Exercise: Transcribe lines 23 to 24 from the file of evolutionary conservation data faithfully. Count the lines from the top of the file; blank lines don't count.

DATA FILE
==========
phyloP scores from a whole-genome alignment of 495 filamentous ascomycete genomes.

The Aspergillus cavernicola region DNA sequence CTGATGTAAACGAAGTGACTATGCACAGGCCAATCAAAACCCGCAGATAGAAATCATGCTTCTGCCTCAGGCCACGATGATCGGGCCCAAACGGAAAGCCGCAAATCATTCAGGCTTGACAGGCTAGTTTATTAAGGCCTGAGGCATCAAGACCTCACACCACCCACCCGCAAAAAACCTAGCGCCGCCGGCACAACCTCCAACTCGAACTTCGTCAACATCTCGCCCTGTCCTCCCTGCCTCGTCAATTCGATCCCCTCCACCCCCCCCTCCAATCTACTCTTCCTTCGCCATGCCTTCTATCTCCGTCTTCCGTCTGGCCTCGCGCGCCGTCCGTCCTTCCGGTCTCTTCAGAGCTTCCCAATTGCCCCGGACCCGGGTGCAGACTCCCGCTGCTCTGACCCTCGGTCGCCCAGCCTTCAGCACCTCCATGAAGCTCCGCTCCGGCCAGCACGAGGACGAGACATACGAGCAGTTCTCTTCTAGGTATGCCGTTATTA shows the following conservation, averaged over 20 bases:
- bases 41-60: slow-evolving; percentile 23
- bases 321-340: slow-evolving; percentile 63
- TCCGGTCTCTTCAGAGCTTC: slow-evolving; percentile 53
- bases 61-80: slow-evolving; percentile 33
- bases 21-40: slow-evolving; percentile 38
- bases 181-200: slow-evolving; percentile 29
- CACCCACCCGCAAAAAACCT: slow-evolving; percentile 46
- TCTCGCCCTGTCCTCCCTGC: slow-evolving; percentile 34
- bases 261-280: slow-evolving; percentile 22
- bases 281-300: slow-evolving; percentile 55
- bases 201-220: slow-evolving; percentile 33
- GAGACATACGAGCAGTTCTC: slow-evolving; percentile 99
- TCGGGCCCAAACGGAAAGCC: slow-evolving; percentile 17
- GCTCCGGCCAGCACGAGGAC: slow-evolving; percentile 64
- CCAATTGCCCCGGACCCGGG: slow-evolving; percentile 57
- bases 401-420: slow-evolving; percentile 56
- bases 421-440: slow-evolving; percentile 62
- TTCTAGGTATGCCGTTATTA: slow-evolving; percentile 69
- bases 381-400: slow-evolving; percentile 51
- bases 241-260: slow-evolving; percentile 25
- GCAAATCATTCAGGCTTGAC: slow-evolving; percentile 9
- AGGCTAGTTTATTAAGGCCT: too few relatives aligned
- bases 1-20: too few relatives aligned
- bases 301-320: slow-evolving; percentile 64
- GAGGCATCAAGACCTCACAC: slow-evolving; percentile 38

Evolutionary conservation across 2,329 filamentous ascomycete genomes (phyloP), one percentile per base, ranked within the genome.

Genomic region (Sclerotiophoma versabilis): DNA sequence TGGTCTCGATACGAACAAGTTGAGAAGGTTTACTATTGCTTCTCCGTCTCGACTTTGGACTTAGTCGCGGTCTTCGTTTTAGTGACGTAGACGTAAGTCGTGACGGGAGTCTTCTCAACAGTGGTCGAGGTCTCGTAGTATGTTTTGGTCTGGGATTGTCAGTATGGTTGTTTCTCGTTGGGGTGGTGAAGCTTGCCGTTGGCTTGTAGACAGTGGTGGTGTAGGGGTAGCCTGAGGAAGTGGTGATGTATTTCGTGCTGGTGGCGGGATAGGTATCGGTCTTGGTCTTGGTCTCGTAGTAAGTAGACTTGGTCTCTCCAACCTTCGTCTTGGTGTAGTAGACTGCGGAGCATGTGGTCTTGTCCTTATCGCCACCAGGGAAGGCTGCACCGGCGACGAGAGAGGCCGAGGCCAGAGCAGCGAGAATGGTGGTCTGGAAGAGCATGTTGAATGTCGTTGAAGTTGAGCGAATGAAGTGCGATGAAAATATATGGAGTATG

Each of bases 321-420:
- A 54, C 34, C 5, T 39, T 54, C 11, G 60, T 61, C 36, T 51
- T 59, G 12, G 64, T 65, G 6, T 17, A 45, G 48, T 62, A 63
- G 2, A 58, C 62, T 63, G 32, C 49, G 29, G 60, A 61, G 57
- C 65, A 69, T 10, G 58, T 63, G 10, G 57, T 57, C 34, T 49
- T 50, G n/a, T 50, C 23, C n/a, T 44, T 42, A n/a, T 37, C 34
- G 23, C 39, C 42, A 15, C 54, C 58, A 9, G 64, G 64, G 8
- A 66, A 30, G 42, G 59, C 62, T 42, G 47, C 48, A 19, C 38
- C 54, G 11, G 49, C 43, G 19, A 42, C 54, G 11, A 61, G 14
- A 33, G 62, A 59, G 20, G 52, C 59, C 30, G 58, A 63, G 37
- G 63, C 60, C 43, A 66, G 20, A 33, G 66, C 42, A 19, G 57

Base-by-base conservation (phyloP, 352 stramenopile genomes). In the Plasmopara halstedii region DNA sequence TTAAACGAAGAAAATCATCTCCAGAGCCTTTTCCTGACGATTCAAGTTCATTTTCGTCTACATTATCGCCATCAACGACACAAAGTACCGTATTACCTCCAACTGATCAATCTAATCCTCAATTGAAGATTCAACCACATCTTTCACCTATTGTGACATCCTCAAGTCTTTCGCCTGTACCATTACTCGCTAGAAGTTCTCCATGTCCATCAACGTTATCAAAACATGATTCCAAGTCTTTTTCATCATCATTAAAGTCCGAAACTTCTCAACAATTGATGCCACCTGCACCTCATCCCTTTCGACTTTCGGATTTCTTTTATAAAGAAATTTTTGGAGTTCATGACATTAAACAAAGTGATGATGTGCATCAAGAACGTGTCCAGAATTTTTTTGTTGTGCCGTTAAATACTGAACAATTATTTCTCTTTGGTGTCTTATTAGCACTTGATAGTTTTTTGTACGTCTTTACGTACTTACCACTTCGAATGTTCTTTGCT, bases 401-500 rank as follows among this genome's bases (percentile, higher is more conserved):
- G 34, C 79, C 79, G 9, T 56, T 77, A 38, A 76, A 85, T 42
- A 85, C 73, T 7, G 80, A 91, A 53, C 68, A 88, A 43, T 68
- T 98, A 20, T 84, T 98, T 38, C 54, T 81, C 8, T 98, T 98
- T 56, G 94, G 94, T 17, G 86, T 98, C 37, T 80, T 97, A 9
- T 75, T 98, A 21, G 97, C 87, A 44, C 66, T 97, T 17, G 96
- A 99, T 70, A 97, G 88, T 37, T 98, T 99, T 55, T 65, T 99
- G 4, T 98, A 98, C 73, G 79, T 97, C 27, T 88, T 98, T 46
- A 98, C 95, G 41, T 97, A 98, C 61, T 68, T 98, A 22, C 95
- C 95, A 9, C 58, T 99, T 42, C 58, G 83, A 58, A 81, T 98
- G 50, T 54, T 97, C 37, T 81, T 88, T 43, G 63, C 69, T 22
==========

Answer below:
- GCAAATCATTCAGGCTTGAC: slow-evolving; percentile 9
- AGGCTAGTTTATTAAGGCCT: too few relatives aligned